Lessons from a failed startup
Camaraderie is helpful, but no substitute for working together
In failing to build a company, I have learned many things. Core to all of them is that a company is not a product. Ideas change, products change, people change. We “pivot”, rapidly, relentlessly, sometimes ruthlessly.
Managed well, change is a catalyst. Managed badly, it can be catastrophic.
In this series, I try to explain the various ways in which I failed to understand this, and how I would endeavour to do better next time. You may notice that the style of these posts is more instructive than usual. Remember that these are mostly addressed to my future self, and as such, I am telling myself what to do; you, my dear completionist, can do whatever you want.
I am a millennial, and therefore I want to be friends with all my co-workers. I thrive in a place where we can play a game of table tennis in the break room, talk about listening to covers of metal songs by angry Finns playing the cello, or simply grab a beer (and talk incessantly about beer, because nerdery is not limited to computers). Since working from home, I really appreciate a chat over coffee, even if it is through a screen.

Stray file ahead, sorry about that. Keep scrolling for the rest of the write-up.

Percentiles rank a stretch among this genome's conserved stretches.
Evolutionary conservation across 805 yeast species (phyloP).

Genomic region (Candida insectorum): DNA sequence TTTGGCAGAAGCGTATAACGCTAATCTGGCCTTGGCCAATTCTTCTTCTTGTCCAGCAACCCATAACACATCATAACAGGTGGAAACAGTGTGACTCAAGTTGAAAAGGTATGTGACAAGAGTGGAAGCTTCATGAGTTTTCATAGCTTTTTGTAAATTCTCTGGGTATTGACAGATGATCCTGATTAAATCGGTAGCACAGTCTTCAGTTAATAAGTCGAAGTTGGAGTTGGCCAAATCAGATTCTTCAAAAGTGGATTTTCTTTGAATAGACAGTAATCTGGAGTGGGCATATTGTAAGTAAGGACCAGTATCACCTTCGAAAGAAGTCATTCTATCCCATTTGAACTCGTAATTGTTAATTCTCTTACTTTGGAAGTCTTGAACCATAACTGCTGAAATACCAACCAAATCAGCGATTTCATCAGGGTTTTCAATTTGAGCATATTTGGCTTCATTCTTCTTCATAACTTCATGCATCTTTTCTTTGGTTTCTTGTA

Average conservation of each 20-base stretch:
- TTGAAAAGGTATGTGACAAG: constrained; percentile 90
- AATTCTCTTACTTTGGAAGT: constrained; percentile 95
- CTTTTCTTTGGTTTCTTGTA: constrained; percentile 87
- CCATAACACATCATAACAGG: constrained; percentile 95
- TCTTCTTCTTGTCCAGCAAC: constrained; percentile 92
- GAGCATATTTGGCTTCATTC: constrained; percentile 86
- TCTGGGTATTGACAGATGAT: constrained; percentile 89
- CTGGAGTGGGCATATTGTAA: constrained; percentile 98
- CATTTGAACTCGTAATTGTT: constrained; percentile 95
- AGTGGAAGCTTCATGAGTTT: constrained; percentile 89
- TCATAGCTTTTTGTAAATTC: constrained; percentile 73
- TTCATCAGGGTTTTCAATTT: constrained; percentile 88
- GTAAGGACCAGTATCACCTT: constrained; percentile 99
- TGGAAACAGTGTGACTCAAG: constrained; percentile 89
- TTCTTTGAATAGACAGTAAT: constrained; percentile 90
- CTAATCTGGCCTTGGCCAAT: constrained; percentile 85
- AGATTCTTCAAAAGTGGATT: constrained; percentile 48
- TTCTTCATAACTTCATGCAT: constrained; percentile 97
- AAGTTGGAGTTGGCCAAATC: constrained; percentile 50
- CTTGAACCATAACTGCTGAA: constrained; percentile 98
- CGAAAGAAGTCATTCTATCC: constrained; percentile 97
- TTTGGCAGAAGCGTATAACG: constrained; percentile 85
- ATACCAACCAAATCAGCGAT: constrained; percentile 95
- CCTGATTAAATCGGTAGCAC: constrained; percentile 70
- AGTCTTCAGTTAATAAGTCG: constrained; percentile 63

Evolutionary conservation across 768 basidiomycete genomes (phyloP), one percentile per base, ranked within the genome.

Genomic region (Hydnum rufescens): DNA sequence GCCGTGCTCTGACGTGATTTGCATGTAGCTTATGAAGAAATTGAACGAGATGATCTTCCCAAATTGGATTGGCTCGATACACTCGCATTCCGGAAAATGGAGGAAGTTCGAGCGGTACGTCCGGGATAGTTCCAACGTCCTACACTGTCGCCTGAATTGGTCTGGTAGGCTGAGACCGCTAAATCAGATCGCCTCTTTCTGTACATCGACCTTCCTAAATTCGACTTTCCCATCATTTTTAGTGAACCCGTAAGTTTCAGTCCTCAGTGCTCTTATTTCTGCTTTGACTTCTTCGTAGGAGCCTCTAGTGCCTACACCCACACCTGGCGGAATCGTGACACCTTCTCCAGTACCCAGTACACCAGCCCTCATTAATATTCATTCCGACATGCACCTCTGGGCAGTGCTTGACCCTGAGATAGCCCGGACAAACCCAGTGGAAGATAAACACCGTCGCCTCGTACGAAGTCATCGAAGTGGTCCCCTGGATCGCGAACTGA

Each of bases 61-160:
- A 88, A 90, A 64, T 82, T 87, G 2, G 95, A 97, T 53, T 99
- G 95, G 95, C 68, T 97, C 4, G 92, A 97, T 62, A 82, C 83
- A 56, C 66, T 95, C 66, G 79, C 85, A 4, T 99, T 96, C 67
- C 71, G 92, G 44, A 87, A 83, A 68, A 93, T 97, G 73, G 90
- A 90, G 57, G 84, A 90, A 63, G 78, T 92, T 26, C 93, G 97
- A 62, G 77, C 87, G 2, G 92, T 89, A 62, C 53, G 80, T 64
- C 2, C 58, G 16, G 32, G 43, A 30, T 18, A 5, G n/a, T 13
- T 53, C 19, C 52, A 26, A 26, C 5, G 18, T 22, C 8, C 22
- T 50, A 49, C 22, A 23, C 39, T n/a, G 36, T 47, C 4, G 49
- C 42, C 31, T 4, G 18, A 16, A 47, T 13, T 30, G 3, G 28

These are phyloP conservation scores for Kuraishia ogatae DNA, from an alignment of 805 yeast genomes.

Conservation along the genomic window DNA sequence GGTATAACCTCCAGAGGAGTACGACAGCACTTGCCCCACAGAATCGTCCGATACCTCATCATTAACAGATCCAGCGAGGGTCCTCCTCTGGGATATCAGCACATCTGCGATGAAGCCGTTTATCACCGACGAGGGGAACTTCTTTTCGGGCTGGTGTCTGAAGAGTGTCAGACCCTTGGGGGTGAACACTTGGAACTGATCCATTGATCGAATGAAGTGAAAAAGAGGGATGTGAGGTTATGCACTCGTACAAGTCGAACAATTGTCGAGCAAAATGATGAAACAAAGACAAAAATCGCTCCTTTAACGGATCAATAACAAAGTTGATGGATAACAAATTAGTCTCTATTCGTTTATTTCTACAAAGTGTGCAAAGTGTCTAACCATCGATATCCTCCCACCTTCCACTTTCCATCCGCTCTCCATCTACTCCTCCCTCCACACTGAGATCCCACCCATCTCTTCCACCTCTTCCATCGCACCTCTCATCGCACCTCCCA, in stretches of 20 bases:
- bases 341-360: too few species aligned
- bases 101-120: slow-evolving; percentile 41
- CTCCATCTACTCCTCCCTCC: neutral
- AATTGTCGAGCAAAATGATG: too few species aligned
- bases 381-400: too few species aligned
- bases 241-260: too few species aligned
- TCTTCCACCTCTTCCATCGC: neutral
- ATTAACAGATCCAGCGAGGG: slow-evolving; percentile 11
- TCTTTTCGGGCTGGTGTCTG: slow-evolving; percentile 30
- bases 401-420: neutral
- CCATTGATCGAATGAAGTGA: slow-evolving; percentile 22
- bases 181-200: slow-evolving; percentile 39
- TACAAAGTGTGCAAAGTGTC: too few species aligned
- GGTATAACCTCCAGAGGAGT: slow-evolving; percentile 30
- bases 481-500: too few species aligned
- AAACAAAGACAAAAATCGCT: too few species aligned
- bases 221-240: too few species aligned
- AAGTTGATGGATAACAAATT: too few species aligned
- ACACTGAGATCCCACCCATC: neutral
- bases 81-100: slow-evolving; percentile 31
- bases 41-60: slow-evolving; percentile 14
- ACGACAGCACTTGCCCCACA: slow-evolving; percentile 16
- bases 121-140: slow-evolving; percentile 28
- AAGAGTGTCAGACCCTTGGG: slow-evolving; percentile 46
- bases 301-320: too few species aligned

At Prodo, we used to play Dungeons & Dragons every Tuesday night. It was a wonderful way to bond with my team and get to know each other.
And yet, it strikes me now that perhaps I could have seen it as a warning sign, because it was the work event I looked forward to the most.
I worked with lovely people who I consider friends, even if we don’t talk too often nowadays. It turns out that doesn’t make a company.
Perhaps if I’d invested that energy into pair-programming more with the developers, or trying to push for a product that customers loved, things might have gone better.
Friendship is excellent, but don’t mistake it for doing a good job; we can do that and still clock out at 5pm every day. We don’t need to drink together to be able to work together on system architecture, or a sales strategy.
Though, of course, it helps.
Thanks for all the fish
This is the last article in the series, at least for now. I hope you found it informative and at least a little entertaining.
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Cheers all. I found this very fun to write.
- Focus on the problem, not the solution
- If the company goals change, the company should probably change too
- "Do research" is not a corporate strategy
- Your corporate values transcend your product vision
- Trust your gut, understand your heart, and open your mind
- Go to therapy with your co-founders
- Explore the terrain first
- Unless someone cares, don't waste your time
- Code is a liability; ship without coding, if possible
- Do less, and do it better
- Agile methods are tools to try more ideas in less time
- Until you have traction, money is a trap
- If you don’t know how to do it, that’s your biggest problem
- Roles can be fluid, but they must be defined
- Camaraderie is helpful, but no substitute for working together
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